Tag Archives: uncommon path

Why You Should Be A Mayweather Fan Even If You Don’t Like Boxing

FloydMayweatherFirst things first, let’s identify a few important types of people: Entrepreneurs, DIY/Unsigned Musicians, and Small Business Owners and Managers.

If you fall into any of those categories, this blog article is for you. If you saw the name Mayweather and the word Boxing and were interested, this will be worth your while as well. If you want to carve an Uncommon Path, Mayweather is a great person to model after because he is Uncommon in many ways.

Any of the people mentioned above (or some combination of any of them) need to pay attention to Floyd Mayweather, Jr. It doesn’t matter if you like boxing or not. It doesn’t matter what you think of him outside of the ring (some of his luxurious lifestyle and all of the convictions of assault are not to be proud of) or inside of it. It doesn’t matter if you think he is a cowardly boxer who runs from his opponents (which many of his detractors do) or if you think he is a boxing genius and defensive master (which many of his supporters do).

Remember in 2008 when the housing bubble burst, sending the economy into a downward spiral and fall from a large height? Millions of people lost there jobs, their retirements, and a lot of money went down a black hole. The stock market plummeted. Whole industries took a huge nose dive. Other than politicians, who still made (loads of) money in 2008? Mayweather did.

If you think Mayweather was still able to capitalize his earnings on the fact that he’s a professional boxer, you need to look closer at the details. Not all professional athletes make money, or in this case tens of millions of dollars per year, especially in a downward economy. Boxing as a professional sport is nowhere near as popular in America as football, baseball, basketball or golf. We can chalk Nascar up there too. Where there is popularity there are masses of people who spend massive amounts of money to support athletes and organizations. With the masses come sponsors and advertising, which fuels the whole enterprise.

Boxing has a few big sponsors, but they don’t have the masses or audience. The days when a heavyweight boxer could captivate the nation were the days of Ali, Frazier, Foreman, Tyson, and Hollyfield. Though the legendary Bernard Hopkins (the oldest boxer to be champion) is still in the game,the lack of interest in the sports world for boxing has affected the greatest names’ paydays.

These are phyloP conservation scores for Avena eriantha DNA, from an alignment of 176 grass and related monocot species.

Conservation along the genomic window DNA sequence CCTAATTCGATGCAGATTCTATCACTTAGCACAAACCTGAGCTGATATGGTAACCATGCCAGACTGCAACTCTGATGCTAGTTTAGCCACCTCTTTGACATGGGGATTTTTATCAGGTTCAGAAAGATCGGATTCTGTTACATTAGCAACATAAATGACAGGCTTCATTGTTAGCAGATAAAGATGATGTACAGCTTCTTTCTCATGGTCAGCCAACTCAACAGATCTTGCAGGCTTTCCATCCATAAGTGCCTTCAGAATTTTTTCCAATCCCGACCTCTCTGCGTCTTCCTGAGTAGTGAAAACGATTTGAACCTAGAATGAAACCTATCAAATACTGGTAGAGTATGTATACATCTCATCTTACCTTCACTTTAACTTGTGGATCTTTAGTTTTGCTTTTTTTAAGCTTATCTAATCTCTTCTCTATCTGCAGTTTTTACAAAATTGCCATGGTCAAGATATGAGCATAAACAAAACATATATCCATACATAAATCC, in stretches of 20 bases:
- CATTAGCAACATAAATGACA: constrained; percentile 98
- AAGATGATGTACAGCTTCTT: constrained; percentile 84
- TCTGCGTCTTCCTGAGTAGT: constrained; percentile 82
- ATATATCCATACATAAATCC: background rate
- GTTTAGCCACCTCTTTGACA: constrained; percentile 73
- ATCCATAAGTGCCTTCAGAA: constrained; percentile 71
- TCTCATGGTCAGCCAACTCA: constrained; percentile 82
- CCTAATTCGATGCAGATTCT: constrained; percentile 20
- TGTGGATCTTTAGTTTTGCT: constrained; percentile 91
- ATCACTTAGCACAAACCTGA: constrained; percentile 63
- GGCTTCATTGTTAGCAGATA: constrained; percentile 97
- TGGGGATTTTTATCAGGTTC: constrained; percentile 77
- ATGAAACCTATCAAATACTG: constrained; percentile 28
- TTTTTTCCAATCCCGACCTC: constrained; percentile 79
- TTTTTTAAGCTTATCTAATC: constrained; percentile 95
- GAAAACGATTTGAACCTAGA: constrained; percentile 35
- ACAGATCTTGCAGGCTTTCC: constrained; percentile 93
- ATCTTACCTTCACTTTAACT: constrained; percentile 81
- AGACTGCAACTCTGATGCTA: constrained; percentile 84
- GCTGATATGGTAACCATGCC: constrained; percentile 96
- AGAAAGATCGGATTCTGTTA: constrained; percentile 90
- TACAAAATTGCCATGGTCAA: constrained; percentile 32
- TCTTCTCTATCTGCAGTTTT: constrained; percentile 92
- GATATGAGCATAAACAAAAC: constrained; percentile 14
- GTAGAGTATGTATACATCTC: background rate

Except for one person: Floyd Mayweather, Jr.

But you shouldn’t pay attention to Mayweather because he’s one of the richest athletes in the world, or for being the #1 pay-per-view moneymaker in history. That’s not why you should care. The money (no pun intended) only proves the point that he has been able to do something magnificent in a time when everyone else in business and entertainment has made excuses for not living up to their ambitions or abilities.

For Floyd Mayweather, Jr, success isn’t a matter of whether or not the economy is doing well, or even if the market for sports is stable or not. It has nothing to do with the popularity of a sport that continues to decline in viewership. How many business owners or entrepreneurs do you know who will justify the poor standing or quarterly results for their business with excuses on how poorly the market is doing?

Here are 3 Takeaways you can get from Floyd Mayweather’s success and how you can apply it to what you do:

1. Use any attention given to you to draw people into what you do and then you set the pace.

Mayweather is great at being a heel, to the point where he uses the public’s dislike for him to gain more of what he wants (in this case money). He’s a master at making bad press or negative reviews work to his favor. Are there haters in your world? Floyd uses the sentiments made against him to draw his detractors in and make them interested in what’s going on. He makes haters buy in to his events in the hopes that their desire for his defeat will be won. His undefeated record reveals how well he’s executed his plan, and how people continue to buy expensive pay-per-views for the same reason. He sells the conflict, instead of selling one side of it or the other.

2. Mayweather is a consummate student of the game of winning

Nonboxing fans think that a boxing match (especially one that costs $60-$100 to see on TV) should play out like a Rocky movie, with two fighters in the middle of the ring duking it out. Sorry folks, that’s not good (or real) boxing. Without getting into how the sport actually works, defense and technique have more to do with solid boxing than raw power alone. If you want KOs, watch UFC. Rhonda Rousey is really good at that (speaking of carving an uncommon path, a woman who dominates a male-heavy sport is certainly doing an uncommon thing).

The science and art of boxing is different, it’s to hit and not get hit. KOs and knockdowns are an exciting part of boxing, but they’re not the whole thing. Most fights are won by decision, by determining which fighter on a round-by-round basis did the most to score points by landing punches, avoiding being punched, ring generalship, and being aggressive.

Floyd is a true defensive genius in the ring, making opponents (many considered to be more powerful punchers than him) look silly trying to hit him. If he struggles in a round and takes too many shots (as he did in only a few rounds against legends like Cotto, Mosley, or Pacquaio), he rebounds in the next round and changes his strategy.

Mayweather is two important things here: Fluid/Adaptable and Experienced/Studied. For you as a musician or entrepreneur, knowing the ins and outs of the science of your craft makes you an excellent and skilled individual in your ring (market). Being adaptable and fluid (adjust to changes as they come) and not allow an occasional blow to throw off your game will make you a champion.

Mayweather-v-Pacquiao-The-Fight3. Sell the potential for happiness and satisfaction

One caveat here, you should be selling actual happiness and satisfaction with your offering. For Mayweather, since he knows that many people buy his fights in the hopes of him losing, he sells the hype of that coming to pass and plays on it. In the end, he’s still selling the potential for his haters to be satisfied. For his fans, he’s also selling the potential that their happiness will continue, because he consistently trains harder than anyone while also claiming to be the greatest of all time. Both sides win, at least until fight time.